“You had your time, you had the power.” – Radio Ga Ga, Queen
“Many people, not content with the forgetfulness provided by sleep… in one common wish implore from nature’s hand the nectar of oblivion.” – Samuel Jackson
Every bull run has its glamour stocks that serve as anthems for those long of stock.
These glamour stocks are spawned by stories that propagate a narrative of the speculative sentiment that underpins the bull.
In Greek mythology, Anthemoessa is said to have been the island home of the Sirens from where their plaintive songs drifted through the dark, hurling sailors to their death on concealed jagged rocks.
The doomed would subliminally understand the fatality of the draw toward the beautiful sounds, but would or could not care to resist.
As well, every bull market has an icon that spearheads speculative fascination and captures the imagination of players who ultimately get swept up in a frenzy where the stock price and the company and their products become indistinguishable.
Part of Steve Jobs' brilliance was that he recognized that cool sells. Sexy products sell at a premium. Jobs also went against the grain — when most retailers became obsessed with the internet, he started a brick and mortar operation.
Ultimately, the consumer is a social animal and crowded Apple stores offered a perfect viral arena for the sheer beauty of their products.
Going to an Apple store became a near-cult like experience.
Jobs recognized that service in these retail stores was the hallmark of success.
Cool sells, sex sells, service sells. Apple tapped into the trifecta.
Yesterday, AAPL tapped into another trifecta.
Despite the pandemic, AAPL had blow-out earnings mostly based on China sales as I understand it.
AAPL shot up after hours just shy of 100% advance in a scant 19 weeks.
AAPL announced a 4 for 1 split.
After the close a friend and fellow trader texted me that his top indicator flashed red.
Being one of the best traders I know, this grabbed my attention.
The indicator… his mom.
She texted him asking if she should buy AAPL because of the split.
He laughed and said you had 10 years to buy it.
He went on. “My dad is the worst. Market would crash if he asked. I told him to buy on March 23. He told me market was going much lower. Two weeks ago, he asked if he should buy.”
Two weeks ago, in mid-July, the NAZ left a Key Reversal Day, a gap to an all-time new high with a close below the prior day's low.
A week later, that signal was tested with another gap to a new high and a reversal.
AAPL has carved out the same pattern.
This morning, AAPL will gap to another new high. Whether it repeats the gap reversals of the two prior instances this month remains to be seen.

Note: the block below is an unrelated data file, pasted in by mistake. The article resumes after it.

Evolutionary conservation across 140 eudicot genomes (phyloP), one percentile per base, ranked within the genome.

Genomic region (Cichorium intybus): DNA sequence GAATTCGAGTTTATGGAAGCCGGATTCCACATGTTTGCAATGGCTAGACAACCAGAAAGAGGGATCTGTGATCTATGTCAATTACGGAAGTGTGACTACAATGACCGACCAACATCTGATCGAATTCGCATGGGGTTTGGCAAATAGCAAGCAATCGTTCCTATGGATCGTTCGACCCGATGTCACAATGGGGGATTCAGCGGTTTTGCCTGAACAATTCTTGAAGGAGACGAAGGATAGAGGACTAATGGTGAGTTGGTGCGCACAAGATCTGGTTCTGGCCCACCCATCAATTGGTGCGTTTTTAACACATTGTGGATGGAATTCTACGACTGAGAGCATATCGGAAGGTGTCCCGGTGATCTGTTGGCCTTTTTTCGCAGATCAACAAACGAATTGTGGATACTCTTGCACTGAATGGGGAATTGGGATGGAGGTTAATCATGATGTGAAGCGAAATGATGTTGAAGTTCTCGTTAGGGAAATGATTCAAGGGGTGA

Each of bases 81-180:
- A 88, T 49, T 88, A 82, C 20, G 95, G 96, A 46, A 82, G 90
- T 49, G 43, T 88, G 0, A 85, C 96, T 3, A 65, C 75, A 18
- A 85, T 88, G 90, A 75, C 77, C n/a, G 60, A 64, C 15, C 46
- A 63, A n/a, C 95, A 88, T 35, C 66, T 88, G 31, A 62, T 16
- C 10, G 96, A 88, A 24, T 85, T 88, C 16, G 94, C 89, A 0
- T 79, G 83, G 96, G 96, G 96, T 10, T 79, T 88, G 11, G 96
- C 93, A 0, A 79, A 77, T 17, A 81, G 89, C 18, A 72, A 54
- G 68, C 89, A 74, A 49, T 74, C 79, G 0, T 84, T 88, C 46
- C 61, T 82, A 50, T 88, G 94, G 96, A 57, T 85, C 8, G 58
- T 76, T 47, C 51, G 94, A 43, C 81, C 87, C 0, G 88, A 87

In reality, it's not about the earnings. There is zero correlation between a stock’s performance and its earnings in any one-year period. Over the long haul, yes, but not in any given year.
It’s about being over-owned and under-owned — that quaint concept of supply and demand. That old familiar free market song is what drives stock price.
In reality, it’s about the supply and demand of sentiment, of emotion.
It’s about psychology. Everyone wants to be on the bandwagon when the banjo’s playing — including my friend's mom.
Mood is the money of the mid.
Of course, the true measure of supply and demand as a measure of price discovery has been warped at the hands of the Fed’s market machinations and corporate buybacks.
Did you know that stock buybacks were illegal until 1982?
Following the crash in 1929, the Securities Exchange Act of 1934 considered large-scale share repurchases a form of stock manipulation.
The last time AAPL split in 2014, they announced a $90BN stock buyback.
They’ve never stopped buying back.
The great mistake that many investors make is to confuse a company with its stock.
They are two different things.
The AAPL story is reminiscent of RCA back in the Roaring Twenties.
Radio Corp of America.
I-Phone Corp of America?
RCA was THE icon of the 1920s bull run.
In mid-September, 1929, before the market crash, RCA fell 25% from 114 to 86 in 10 days. It was just the Fat Lady gargling.
When the market crashed in October 1929, RCA fell from 85 to 26.
It’s all about the supply and demand of emotions. When the music stops, the fundamentals cease to matter.
Mood is the mind of the market.
RCA bounced after the crash, closing the year at 44.
More than a 50% rally. The coast looked clear.
RCA fell to 2 in 1932.
True believers kept buying all the way down, thinking it was cheap and looking for the prior strength to be revisited.
Stocks trade in phases. An accumulation phase, a growth phase, a distribution phase and a decline phase.
On all time frames.
When the prior strength fails to show up after a Climax Run, dashed expectations cause a new round of selling.
Until everyone who needed to sell has sold. Just the opposite of the way up when everyone who had to buy had bought.
Is there anyone left who just has to buy AAPL… other than the Passive, Systematic, Sedated Trade of the ETF’s?
Once RCA topped, it was a road to perdition for those buy and hold forever investors who smirked knowingly at parties that you can never pay too much for “Radio.”
Is there any price that is too much to be paid for AAPL?